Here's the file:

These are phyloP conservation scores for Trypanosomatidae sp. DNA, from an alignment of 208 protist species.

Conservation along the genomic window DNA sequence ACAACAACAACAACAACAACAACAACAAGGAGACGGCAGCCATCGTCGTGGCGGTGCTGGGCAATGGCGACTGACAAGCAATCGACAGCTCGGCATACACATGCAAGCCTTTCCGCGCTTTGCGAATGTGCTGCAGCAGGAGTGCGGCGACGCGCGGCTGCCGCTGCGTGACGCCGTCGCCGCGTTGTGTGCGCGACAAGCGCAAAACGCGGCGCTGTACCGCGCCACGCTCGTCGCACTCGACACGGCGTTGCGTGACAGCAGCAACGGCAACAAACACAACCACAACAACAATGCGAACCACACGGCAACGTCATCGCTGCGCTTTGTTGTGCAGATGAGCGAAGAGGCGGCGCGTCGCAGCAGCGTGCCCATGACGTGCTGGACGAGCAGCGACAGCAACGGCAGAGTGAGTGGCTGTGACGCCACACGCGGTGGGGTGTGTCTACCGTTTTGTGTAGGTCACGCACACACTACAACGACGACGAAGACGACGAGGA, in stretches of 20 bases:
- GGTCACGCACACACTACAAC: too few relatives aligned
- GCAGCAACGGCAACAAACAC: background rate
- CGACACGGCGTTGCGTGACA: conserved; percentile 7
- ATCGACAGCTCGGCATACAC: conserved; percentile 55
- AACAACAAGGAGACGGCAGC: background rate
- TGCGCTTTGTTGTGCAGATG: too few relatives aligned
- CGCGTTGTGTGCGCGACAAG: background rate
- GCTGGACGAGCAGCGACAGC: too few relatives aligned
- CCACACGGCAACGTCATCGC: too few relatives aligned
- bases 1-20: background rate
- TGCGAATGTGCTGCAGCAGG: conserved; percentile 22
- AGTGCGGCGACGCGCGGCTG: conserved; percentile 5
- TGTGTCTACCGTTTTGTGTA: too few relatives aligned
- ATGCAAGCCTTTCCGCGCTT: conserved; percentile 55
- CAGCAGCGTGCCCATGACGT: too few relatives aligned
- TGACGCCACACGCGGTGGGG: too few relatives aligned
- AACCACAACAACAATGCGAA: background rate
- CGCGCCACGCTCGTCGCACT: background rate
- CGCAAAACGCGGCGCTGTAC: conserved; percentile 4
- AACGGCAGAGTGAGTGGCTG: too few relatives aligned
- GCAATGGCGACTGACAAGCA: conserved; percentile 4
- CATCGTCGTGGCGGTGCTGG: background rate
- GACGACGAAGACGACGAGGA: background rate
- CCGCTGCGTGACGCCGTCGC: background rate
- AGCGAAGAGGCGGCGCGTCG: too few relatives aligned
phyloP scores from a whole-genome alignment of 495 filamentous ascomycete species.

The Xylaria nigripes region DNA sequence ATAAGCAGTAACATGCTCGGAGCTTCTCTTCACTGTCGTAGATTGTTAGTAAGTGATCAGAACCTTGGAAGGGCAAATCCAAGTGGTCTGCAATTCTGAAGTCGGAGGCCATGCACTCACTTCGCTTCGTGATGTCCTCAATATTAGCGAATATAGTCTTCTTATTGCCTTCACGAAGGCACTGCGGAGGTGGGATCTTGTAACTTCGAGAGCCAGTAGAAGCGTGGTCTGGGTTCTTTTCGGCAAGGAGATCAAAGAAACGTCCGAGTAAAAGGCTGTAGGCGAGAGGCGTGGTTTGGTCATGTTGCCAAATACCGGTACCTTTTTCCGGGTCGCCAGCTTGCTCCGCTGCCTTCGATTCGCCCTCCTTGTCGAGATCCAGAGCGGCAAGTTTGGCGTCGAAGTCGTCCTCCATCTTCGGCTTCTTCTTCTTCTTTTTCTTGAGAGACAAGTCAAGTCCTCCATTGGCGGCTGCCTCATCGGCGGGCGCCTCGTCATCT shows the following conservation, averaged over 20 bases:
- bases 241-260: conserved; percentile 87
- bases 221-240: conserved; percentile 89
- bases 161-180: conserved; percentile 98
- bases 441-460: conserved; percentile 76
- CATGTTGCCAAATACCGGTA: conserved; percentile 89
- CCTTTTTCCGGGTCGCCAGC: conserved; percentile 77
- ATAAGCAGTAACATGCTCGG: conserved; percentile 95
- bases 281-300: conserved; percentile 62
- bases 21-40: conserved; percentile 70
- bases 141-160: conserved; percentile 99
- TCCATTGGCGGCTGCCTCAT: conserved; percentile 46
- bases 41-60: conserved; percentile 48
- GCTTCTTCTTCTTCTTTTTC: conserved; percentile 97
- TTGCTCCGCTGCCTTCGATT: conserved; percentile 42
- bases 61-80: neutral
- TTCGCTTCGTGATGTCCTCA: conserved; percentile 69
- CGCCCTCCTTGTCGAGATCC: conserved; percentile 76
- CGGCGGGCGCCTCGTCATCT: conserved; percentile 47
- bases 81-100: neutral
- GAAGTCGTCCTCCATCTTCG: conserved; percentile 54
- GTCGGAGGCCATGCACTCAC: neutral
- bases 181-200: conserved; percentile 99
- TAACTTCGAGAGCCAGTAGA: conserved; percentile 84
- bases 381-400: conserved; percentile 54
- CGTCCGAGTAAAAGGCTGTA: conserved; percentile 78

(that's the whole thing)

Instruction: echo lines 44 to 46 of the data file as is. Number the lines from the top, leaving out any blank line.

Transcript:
- bases 61-80: neutral
- TTCGCTTCGTGATGTCCTCA: conserved; percentile 69
- CGCCCTCCTTGTCGAGATCC: conserved; percentile 76